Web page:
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DAS KAPITAL, Volume I by Karl Marx (reading group):

Part IV: The Production of Relative Surplus-Value (chapters 12-15)

Cuban poster via Organization of Solidarity of the People of Asia, Africa, and Latin America

july 2021

Chapter 12: The Concept of Relative Surplus Value

Relative surplus value refers to the surplus value that derives from the shortening of the necessary labor time that occurs without an equal reduction of the length of the general working day.

The capitalist is always trying to maximize the amount of surplus value they can extract from the labor process. In other words, they are trying to prolong the amount of time the worker spends in producing surplus value. Given that there is an absolute limit to the total working day (24 hours), a biological limit on the working day (a worker needs time to rest and reproduce her/himself), and a social limit to the working day (determined by what the workers demand), the only way a capitalist can increase surplus labor beyond these limits is to shorten necessary labor time. This can only happen through an increase in the productivity of labor. To do this, capital must revolutionize the mode of production, technically and socially. With an increased productivity of labor, the value of labor power falls, and thus the portion of the working day necessary for the reproduction of the value of labor shortens.

The general value of labor falls with an increase in productivity in the branches of industry that are essential to the reproduction of labor power— industries whose products determine the value of labor power. When productivity in these industries increases, the value of the essential commodities decreases, and thus so does the cost of living for workers generally; in other words, the value necessary for the workers' reproduction falls, and consequently so does the value of their labor power. The cheapening of the commodity only causes a relative fall in the value of labor power, one proportional to the extent to which the commodity enters into the reproduction of labor power (shirts, for example, are only one necessary means of subsistence out of many). The total decrease of the necessary labor time is equal to the sum of all the different reductions of labor time in all the industries that produce these necessary means of subsistence. Individual capitalists do not set out to reduce the value of labor power and thus shorten the necessary labor time. But in increasing productivity in his own factory, the capitalist contributes towards increasing the general rate of surplus value for all capitalists.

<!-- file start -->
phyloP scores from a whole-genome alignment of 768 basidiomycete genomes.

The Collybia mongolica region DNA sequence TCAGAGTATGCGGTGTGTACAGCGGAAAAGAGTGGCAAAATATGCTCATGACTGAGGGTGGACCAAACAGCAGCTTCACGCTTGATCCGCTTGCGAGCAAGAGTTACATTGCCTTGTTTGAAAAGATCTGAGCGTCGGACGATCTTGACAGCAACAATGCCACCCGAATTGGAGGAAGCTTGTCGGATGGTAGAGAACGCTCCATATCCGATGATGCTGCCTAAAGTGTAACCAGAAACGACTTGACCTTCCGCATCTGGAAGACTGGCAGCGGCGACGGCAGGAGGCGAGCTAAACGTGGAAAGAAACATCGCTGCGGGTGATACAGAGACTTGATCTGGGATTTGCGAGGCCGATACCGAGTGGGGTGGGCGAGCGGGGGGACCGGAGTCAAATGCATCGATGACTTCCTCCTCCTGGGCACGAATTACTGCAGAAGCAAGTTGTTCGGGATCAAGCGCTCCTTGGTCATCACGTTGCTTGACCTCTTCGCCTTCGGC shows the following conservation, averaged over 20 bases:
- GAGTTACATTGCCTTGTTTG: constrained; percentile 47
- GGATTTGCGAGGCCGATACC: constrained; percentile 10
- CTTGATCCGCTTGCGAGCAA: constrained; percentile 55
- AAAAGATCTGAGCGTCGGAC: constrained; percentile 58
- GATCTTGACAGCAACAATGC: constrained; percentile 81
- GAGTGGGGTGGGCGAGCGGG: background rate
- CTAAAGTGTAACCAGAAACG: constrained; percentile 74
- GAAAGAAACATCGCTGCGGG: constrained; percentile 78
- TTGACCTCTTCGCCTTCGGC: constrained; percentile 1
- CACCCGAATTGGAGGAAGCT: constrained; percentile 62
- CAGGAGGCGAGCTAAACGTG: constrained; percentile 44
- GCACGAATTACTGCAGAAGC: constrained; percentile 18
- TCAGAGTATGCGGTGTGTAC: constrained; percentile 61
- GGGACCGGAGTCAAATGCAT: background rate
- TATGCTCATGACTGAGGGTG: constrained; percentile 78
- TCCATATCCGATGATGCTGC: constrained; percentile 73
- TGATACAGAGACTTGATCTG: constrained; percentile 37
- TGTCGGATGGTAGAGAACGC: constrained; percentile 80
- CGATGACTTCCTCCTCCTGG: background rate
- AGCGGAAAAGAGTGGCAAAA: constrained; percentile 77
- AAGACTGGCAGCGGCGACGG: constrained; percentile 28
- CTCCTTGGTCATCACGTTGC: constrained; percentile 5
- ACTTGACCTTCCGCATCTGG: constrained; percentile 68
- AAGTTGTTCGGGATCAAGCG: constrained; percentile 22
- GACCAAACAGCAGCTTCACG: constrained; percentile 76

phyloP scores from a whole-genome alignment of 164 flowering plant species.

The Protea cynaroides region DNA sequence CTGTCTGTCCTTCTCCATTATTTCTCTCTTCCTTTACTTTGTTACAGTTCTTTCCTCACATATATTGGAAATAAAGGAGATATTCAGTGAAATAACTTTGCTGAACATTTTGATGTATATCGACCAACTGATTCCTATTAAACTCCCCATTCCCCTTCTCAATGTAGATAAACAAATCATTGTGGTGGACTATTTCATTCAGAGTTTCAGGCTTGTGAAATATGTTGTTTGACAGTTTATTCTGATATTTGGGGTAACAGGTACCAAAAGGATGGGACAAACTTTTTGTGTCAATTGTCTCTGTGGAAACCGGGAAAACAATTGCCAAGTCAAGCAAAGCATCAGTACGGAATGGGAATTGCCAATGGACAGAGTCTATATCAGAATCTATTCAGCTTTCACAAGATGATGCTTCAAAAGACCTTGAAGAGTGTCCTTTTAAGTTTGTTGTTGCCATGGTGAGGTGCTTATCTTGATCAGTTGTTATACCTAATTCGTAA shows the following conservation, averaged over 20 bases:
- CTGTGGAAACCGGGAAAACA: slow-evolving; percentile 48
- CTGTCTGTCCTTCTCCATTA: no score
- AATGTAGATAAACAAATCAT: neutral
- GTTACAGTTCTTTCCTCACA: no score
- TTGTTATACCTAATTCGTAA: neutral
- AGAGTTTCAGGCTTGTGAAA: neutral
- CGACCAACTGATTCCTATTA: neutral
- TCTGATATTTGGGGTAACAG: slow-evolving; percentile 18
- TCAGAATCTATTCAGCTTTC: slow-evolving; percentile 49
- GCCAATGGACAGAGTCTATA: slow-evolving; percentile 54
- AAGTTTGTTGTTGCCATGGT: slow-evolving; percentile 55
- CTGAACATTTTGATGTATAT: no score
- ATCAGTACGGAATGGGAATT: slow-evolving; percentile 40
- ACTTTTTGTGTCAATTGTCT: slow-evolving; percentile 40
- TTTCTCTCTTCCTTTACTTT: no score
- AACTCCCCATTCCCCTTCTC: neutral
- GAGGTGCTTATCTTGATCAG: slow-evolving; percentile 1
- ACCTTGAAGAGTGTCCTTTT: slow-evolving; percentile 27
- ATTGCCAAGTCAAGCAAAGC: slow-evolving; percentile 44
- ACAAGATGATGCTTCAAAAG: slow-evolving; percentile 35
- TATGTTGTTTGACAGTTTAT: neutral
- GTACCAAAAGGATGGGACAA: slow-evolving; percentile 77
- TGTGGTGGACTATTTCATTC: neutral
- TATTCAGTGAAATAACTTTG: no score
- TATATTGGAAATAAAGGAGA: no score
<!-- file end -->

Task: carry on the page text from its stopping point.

Increasing productivity in any factory, regardless of whether or not it produces the necessary means of subsistence, will shorten the necessary working day in that factory. The value of a commodity is not an individual value, but a social value determined by the socially necessary labor time required to produce it. The capitalist that adopts methods that will increase productivity in the production process will be able to sell his product for above the individual value of the product but slightly less than the social value of the commodity, making this capitalists’ prices more competitive than the general market. This extra little bit of money is pocketed by the capitalist.

The surplus value that can be extracted from increasing productivity disappears once this new, more efficient method of production becomes generalized across an entire industry, because the difference between the individual value of the cheapened commodity and its social value has diminished to zero. The law of the determination of value of labor time had compelled the individual capitalist who had adopted the new method of production to sell his goods under social value. This same law now forces all competitors to adopt the new method of production, acting as a “coercive law of competition.”

Capital thus has a tendency towards increasing the productivity of labor in order to cheapen commodities and, by cheapening commodities, to cheapen the worker. Relative surplus value increases in direct proportion to the development of the productivity of labor, while the value of commodities has an inverse relationship to the growth of productivity. The increase of productivity both cheapens commodities and somehow also increases the surplus value that can be extracted from producing them. Marx has solved the riddle of why the capitalist, “whose sole concern is to produce exchange value, continually strives to bring down the exchange value of commodities.”

The capitalist does not seek to shorten the working day, but the necessary labor time the production of a definite quantity of commodities— shortening the part of the working day in which the worker must work for her/himself, and thus lengthening of the part of the day dedicated to surplus labor time.

The Last Hour of Capital
"The Last Hour of Capital" (1921)

Chapter 13: Cooperation

...in progress...

These summaries were co-written with BA.

Go back to Part III

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